The Indiana Academic English Test (IAET) is an Indiana University entrance exam required of all undergraduate international students whose first language or mother tongue is not English, and all those graduate students who do not present minimum TOEFL scores (see the "TOEFL Requirements" Sidebar for details) or whose departments require the IEPE in addition to TOEFL scores. The IEPE is given several times a year, including August and early January.
The IAET is an intermediate-level proficiency test of English, designed to expose basic English language problems which might hinder success in students— academic pursuits. The approximately four hour exam includes a 45-minute composition, 5 minute oral interview, an integrated skills task, and a multiple choice sections for listening and reading comprehension.
There are three possible results of the IAET. The results for many international students permit them to proceed into full time academic studies with no classes in English needed. The results for some students require that they take one or a few support courses, called Second Language Studies (SLST) T101 (undergraduate) or T501 (graduate), which are designed to give students more practice in certain areas of English, for example in writing. Most of these courses are 8 weeks in length and may be taken at the same time as other academic classes. The results for a very few students, however, place them into a 7-week session in the Intensive English Program, where they study full time English and do not begin their academic coursework.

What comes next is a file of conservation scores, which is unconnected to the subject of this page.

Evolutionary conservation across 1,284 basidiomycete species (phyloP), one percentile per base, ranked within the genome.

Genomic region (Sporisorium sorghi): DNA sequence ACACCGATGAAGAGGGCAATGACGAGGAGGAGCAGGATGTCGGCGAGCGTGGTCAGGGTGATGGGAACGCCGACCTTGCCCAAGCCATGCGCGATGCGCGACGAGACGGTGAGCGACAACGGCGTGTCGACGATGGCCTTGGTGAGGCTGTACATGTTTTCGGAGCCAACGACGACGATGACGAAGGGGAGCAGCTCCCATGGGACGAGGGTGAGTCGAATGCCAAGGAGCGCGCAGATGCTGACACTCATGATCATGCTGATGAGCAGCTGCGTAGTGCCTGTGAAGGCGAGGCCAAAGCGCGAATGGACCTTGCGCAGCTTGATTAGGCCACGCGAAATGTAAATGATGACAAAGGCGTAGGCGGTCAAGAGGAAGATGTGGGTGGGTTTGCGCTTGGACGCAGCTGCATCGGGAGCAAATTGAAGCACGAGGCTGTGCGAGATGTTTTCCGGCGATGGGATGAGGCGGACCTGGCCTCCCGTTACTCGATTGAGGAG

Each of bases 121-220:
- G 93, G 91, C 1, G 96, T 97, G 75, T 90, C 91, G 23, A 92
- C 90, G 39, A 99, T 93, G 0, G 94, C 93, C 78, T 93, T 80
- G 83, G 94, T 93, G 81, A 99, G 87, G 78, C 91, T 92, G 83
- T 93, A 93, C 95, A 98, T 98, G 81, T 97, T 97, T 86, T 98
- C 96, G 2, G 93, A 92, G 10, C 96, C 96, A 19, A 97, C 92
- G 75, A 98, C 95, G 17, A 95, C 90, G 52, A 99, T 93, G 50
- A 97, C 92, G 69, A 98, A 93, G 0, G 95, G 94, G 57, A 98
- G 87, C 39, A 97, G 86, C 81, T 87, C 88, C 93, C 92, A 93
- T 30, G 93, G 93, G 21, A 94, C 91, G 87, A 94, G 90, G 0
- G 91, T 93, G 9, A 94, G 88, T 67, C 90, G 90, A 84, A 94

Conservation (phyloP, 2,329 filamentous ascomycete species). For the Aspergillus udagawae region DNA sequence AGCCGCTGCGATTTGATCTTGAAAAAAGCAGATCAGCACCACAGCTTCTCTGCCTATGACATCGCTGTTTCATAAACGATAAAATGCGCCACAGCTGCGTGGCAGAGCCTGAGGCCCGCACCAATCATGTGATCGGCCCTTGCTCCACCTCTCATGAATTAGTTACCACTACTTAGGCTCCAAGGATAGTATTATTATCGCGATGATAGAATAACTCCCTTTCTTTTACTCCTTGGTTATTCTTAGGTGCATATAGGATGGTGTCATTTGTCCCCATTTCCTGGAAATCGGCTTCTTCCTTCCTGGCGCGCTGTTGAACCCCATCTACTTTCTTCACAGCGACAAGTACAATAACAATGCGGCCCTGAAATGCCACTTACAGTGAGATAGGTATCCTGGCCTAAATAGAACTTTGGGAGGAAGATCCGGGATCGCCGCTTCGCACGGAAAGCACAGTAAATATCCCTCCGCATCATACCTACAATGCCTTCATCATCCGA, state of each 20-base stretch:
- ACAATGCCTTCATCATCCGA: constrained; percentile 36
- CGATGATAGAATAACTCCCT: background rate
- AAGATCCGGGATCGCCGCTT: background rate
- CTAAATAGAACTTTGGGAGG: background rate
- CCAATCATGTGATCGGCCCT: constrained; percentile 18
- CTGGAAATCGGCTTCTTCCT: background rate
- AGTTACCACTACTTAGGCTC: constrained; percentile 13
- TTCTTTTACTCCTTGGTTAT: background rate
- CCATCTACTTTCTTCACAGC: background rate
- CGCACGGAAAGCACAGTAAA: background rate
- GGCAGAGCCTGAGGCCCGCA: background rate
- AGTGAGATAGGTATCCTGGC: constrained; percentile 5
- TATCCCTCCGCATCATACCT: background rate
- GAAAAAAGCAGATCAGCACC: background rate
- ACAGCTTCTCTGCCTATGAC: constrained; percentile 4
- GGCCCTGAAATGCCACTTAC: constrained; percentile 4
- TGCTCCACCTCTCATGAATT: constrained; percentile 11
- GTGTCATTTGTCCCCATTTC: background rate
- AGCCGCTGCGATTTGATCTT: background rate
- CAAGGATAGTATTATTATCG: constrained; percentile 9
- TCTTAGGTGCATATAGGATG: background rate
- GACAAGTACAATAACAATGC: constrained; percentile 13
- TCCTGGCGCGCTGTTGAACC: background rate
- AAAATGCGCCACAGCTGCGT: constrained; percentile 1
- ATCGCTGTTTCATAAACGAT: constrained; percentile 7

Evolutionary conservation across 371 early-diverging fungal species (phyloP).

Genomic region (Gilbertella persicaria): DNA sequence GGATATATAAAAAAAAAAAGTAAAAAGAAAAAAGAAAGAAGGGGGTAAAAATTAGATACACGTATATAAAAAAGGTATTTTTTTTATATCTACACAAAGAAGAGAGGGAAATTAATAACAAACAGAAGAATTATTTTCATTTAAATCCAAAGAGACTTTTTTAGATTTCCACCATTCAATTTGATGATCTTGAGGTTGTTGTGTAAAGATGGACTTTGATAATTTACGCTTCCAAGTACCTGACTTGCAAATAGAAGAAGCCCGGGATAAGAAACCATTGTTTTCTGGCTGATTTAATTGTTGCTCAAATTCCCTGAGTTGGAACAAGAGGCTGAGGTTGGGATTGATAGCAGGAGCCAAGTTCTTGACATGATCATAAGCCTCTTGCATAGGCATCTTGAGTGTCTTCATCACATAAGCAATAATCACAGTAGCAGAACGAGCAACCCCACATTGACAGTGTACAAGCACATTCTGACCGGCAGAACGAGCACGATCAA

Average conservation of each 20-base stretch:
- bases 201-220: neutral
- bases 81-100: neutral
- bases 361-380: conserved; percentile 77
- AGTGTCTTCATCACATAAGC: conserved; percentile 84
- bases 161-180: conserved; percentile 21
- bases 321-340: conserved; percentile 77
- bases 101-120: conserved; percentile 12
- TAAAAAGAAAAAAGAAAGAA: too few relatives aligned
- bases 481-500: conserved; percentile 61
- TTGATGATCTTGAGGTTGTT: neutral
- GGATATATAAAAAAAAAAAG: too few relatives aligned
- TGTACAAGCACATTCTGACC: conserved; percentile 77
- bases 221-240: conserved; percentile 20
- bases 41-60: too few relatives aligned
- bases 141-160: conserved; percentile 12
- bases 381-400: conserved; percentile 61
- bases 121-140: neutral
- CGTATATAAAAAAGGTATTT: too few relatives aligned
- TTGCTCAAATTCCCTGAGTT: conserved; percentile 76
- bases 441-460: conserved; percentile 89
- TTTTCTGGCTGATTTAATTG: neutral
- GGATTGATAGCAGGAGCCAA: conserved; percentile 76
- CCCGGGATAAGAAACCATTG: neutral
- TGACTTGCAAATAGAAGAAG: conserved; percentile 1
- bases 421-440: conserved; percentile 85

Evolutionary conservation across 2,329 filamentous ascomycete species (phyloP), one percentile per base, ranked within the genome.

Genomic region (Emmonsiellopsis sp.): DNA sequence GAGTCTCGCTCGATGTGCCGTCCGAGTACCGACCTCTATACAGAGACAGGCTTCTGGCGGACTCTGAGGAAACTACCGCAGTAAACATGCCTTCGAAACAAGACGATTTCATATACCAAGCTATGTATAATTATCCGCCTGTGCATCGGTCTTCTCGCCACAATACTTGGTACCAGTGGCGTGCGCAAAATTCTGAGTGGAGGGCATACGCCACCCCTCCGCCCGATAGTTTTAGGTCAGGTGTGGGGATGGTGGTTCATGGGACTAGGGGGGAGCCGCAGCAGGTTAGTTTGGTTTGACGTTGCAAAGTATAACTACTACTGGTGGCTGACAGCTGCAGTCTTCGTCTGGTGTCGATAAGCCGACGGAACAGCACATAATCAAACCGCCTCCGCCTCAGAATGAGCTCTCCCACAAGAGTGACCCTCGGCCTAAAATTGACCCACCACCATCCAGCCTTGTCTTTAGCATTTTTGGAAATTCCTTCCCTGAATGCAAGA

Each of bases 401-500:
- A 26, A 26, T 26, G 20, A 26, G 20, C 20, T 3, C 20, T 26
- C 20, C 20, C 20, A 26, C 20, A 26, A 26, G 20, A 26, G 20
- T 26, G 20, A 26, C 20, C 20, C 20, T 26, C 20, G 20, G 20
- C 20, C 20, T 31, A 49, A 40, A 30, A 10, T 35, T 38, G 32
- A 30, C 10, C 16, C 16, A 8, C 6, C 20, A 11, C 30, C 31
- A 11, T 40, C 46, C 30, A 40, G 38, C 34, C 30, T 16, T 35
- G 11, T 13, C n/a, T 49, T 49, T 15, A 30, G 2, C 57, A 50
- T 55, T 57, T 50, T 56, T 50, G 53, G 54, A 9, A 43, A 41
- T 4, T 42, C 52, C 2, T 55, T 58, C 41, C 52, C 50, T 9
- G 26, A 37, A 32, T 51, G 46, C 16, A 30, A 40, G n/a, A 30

Note - Due to the fact the IAET testing periods often overlap the TEPAIC sign-up periods and exam, students are unable to take both the IAET exam and the TEPAIC within the same 30 day window. For example - If a student needs to take the IAET test in January, they will be unable to take the January TEPAIC exam.
** Please note that due to the scheduling of the first week of classes and the winter break, the January exam is a small session focused ONLY toward AI Candidates whose departments are intending them to teach for the upcoming January session.
The learning of second and foreign languages is a rich and fascinating process involving linguistic, psychological, cultural, and social dimensions. The Indiana University Department of Second Language Studies is dedicated to teaching and research on the structure, acquisition, and use of nonnative language in both instructed and contact contexts.